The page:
Originally operated by TDs and Ts from Kingston Garage [K], Norbiton Garage [NB] provided additional buses on Sundays during the summer through the 1950s. RFs were allocated it 1959, and in 1964 the route was converted to one-person-operation. The RF-type was replaced by Bristol BLs in 1976. In 1982 the 216’s allocation was transferred to Norbiton, which ran LS-type short Leyland Nationals. In 1987 the route returned to Kingston, and MRLs (long MCW Metroriders) were used on Sundays in 1988-89. Hounslow Heath Garage [HH] acquired the route in 1991, but Kingston’s MRLs returned on Sundays in 1995, only to be replaced by DWLs after a month. Hounslow Heath again assumed operation in 1998. In 2002 Tellings Golden Miller became the new operator, but it went to London United one year later. In 2006 the allocation was moved to Fulwell Garage [TF].

216
216
◀ This plate’s exact provenance can be pinned down precisely because it has been in private possession from 1974, when it was originally displayed on a bus stop in Kingston town centre.

217 WEEKDAY
217 WEEKDAY FARE STAGE
217 MON.-SAT.
WEEKDAY was the old version of MON.-SAT. when a six-day work week was common, and so its age would tally with the pink discoloration found on older plates. As with other older plates, this particular one is also very heavy and thick. The FARE STAGE variant is a little more uncommon. This “E” plate is of the less common variety, with the SAT. element in red rather than black.

Route 217 began operating in 1954 as a renumbering of the 144A. It ran between Upshire (Princefield Road) and Waltham Cross via Upshire Road, Paternoster Hill, Broomstick Hall Road and Waltham Abbey, with a Monday to Saturday extension to Alexandra Park (Victoria) via Bullsmoor Lane, Great Cambridge Road, “The Cambridge”, The Roundway, Turnpike Lane and Priory Road. In May 1957 the Sunday service was extended from Waltham Cross to Turnpike Lane Station, but was withdrawin in November 1958. In 1968 service was withdrawn between Turnpike Lane and Alexandra Park, replaced by new flat-fare route W2. In 1976 Sunday service was reintroduced between Upshire and Enfield Garage, then extended from Enfield to Turnpike Lane Station a year later, the same time as one-person-operation was introduced. In 1981 the 217 was rerouted between Waltham Abbey and Upshire via Farm Hill Road, Broomstick Hall Road, Paternoster Hill, Ninefields Road and Ninefields North instead of Crooked Mile, Parklands and Paternoster Hill. A year later it was withdrawn between Waltham Cross and Upshire, replaced by new route 250A. In 1987 Sunday service was withdrawn, partly replaced by a revised route 231. In February 1989 the route was extended during the daytime from Waltham Cross to Hammond Street via Cheshunt and Flamstead End, but this only lasted until May 1990. Sunday service was reintroduced in 1994 using midi-buses.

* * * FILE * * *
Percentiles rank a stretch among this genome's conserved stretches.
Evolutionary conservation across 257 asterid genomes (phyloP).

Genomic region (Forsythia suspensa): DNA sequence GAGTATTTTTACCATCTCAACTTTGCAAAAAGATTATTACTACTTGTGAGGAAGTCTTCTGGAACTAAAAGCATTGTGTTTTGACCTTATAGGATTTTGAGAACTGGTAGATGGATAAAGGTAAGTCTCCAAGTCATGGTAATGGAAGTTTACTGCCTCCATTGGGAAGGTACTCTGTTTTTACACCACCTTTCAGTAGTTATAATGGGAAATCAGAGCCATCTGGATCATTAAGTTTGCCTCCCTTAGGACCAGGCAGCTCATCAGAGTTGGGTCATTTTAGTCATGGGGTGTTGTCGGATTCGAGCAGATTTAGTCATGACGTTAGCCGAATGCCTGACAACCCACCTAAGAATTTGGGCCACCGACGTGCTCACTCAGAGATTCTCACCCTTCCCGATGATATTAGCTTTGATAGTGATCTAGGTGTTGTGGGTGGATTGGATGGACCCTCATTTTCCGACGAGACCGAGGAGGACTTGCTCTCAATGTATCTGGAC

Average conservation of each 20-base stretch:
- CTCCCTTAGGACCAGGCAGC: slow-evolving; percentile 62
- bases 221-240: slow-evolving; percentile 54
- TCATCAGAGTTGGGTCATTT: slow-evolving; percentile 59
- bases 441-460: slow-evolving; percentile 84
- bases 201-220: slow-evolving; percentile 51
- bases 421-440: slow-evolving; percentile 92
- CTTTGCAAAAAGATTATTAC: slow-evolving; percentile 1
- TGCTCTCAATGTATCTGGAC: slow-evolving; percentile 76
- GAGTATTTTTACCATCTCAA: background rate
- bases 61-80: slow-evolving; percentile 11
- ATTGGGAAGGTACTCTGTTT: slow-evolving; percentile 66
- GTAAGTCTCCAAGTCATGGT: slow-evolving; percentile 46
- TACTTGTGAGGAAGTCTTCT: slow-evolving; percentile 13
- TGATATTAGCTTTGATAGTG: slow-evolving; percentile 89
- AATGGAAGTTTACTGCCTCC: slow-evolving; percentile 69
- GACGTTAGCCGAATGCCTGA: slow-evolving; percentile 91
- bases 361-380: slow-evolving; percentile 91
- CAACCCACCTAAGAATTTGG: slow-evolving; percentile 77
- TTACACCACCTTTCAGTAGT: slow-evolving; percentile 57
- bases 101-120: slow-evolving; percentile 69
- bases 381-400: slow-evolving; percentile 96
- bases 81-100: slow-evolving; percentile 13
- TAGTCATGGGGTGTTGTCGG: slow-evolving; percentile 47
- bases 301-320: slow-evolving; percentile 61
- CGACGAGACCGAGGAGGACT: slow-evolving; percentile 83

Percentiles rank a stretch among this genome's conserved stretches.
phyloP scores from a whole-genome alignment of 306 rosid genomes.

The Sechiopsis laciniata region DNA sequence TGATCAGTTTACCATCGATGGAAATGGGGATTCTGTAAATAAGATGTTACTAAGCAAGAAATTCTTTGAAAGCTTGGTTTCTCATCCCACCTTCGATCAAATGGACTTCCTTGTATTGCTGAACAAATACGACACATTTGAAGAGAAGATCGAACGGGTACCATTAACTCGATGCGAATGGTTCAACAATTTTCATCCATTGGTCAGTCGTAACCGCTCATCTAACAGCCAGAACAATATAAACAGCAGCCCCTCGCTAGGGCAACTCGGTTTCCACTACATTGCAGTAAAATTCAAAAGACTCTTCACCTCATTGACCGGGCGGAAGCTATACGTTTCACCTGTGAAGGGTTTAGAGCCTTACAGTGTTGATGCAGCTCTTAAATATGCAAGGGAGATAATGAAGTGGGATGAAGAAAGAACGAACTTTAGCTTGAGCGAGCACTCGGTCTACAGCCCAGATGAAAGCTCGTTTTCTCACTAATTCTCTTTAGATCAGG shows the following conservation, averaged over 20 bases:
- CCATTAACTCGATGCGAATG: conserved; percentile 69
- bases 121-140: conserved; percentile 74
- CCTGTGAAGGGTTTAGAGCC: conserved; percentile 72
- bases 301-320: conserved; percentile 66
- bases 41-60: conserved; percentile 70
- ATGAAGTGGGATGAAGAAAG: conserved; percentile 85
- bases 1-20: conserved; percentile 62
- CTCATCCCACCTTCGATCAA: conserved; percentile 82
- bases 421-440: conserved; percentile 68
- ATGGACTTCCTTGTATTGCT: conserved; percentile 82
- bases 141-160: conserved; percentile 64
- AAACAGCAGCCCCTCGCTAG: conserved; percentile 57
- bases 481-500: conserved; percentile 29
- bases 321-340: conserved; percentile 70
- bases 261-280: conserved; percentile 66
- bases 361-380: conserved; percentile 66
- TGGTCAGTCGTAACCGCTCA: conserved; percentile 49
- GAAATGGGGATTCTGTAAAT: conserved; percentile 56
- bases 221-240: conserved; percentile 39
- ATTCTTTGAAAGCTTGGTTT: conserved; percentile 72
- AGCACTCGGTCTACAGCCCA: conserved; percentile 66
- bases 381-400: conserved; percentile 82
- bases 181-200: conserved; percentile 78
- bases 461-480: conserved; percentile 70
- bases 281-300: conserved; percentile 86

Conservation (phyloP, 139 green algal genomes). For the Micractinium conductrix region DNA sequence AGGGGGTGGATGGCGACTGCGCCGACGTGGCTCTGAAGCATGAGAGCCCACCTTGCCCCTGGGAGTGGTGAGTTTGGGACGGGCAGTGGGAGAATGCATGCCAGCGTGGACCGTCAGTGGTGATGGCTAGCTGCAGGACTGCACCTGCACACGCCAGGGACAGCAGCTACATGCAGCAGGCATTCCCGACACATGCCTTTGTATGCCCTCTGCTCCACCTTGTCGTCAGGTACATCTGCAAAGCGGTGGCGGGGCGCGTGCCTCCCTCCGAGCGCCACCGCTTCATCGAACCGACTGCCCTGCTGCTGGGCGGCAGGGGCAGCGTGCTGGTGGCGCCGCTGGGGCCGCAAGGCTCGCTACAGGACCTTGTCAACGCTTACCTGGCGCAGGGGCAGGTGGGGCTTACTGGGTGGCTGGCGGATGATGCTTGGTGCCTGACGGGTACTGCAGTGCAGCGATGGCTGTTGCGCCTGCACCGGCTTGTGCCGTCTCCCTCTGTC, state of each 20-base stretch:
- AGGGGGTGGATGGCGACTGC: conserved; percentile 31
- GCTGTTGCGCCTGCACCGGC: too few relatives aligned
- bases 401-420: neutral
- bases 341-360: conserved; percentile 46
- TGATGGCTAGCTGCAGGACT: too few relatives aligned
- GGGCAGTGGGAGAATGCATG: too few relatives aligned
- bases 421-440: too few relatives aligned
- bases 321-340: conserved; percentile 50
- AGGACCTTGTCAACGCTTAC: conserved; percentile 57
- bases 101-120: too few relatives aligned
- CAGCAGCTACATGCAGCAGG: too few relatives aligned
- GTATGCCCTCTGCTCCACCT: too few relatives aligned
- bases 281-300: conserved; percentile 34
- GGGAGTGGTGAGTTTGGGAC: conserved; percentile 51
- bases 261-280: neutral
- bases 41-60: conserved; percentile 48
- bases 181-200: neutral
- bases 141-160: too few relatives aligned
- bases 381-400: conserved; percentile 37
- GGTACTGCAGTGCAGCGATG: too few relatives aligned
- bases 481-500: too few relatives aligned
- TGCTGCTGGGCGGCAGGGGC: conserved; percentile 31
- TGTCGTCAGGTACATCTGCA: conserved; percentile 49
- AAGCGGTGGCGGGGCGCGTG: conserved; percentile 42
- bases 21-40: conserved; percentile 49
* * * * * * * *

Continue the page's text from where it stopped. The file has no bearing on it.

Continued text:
Route 217A began running in February 1963 from Enfield Garage [E] on Monday to Saturday between Alexandra Park (Victoria Priory Road) and Epping Forest (Wake Arms) via Turnpike Lane, Great Cambridge Road, Bullsmoor Lane, Waltham Cross,Waltham Abbey, Honey Lane and Woodridden Hill. In 1968 it was withdrawn between Enfield and Turnpike Lane and diverted instead to Enfield Town via Southbury Road. In 1969 the Saturday allocation was transferred to Loughton Garage [L], and in 1971 the Enfield allocation was withdrawn, with garage journeys continuing in service from Epping to Loughton via Golding Hill. In 1975 the route was diverted via Shernbroke Road between Honey Lane and Woodridden Hill to serve Ninefields Estate, and was also extended to run to Loughton Garage at all times. In 1976 a Sunday service was introduced between Waltham Cross and Loughton Garage to partly replace withdrawn route 205A. In August 1977 the 217A was withdrawn. It was operated by RTs for its entire life.

217A FARE STAGE
217A WEEKDAY FARE STAGE
217A MON-SAT FARE STAGE

Route 217B in 1977
Route 217B in 1977.
217B

Route 217B began running daily on 10 April 1976 between Enfield Town and Ninefields North (Hillhouse) via Southbury Road, Great Cambridge Road, Bullsmoor Lane, Waltham Cross, Waltham Abbey, Broomstick Hall Road and Patternoster Hill. In April 1977 it was extended at Ninefields to Winters Way. Four months later Sunday service was extended from Enfield Town to Oakwood Station via Enfield Chase and Slades Hill. At the same time one-person-operation was introduced, with DMS buses replacing the RT-type that had been used until this time. In 1978 the route was extended at Ninefields along Winters Way to Eastern Arm. In 1980 the Sunday service was diverted at Enfield Chase to Chase Farm Hospital. A year later the 217B was extended from Ninefields via Ninefields Road to Upshire (Princefield Road). In 1982 Sunday journeys were shortened to run between Enfield Town and Waltham Cross, except for one evening journey that continued on to Upshire, and Metrobuses replaced the DMS type. In 1986 operation was transferred to Samsons Coaches, and in 1987 the route was renumbered 317.